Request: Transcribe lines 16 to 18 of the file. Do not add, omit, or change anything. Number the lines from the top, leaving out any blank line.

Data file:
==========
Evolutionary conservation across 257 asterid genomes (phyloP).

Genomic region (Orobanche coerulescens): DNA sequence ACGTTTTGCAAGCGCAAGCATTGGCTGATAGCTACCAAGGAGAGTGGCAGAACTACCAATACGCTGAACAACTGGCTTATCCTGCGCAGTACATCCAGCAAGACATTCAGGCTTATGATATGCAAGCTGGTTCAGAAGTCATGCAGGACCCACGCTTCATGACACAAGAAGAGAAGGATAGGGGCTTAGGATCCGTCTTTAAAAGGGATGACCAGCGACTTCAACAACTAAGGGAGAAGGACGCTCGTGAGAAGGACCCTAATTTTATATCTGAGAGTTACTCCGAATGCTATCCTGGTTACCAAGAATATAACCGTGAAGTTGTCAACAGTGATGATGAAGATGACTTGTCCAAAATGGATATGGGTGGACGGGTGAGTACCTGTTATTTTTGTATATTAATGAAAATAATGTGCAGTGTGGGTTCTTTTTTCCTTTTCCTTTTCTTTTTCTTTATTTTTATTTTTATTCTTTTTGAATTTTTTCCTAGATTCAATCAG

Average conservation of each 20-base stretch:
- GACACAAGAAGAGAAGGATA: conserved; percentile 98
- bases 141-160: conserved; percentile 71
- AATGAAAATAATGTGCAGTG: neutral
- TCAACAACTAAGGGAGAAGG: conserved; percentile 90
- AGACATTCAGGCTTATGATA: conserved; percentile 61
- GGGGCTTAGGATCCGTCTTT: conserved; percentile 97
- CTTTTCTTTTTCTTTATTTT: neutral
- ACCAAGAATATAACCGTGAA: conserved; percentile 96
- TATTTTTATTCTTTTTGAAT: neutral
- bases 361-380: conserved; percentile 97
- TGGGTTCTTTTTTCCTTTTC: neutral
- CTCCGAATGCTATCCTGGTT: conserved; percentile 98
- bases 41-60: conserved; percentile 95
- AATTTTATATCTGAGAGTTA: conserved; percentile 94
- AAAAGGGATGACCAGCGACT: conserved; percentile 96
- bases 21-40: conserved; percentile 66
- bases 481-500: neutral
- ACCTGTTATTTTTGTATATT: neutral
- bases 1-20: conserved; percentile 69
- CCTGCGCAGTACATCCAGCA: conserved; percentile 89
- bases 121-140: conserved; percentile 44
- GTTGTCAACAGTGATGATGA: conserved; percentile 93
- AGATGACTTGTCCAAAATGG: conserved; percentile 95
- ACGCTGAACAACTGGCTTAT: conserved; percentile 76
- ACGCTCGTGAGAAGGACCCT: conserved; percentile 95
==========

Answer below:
- bases 41-60: conserved; percentile 95
- AATTTTATATCTGAGAGTTA: conserved; percentile 94
- AAAAGGGATGACCAGCGACT: conserved; percentile 96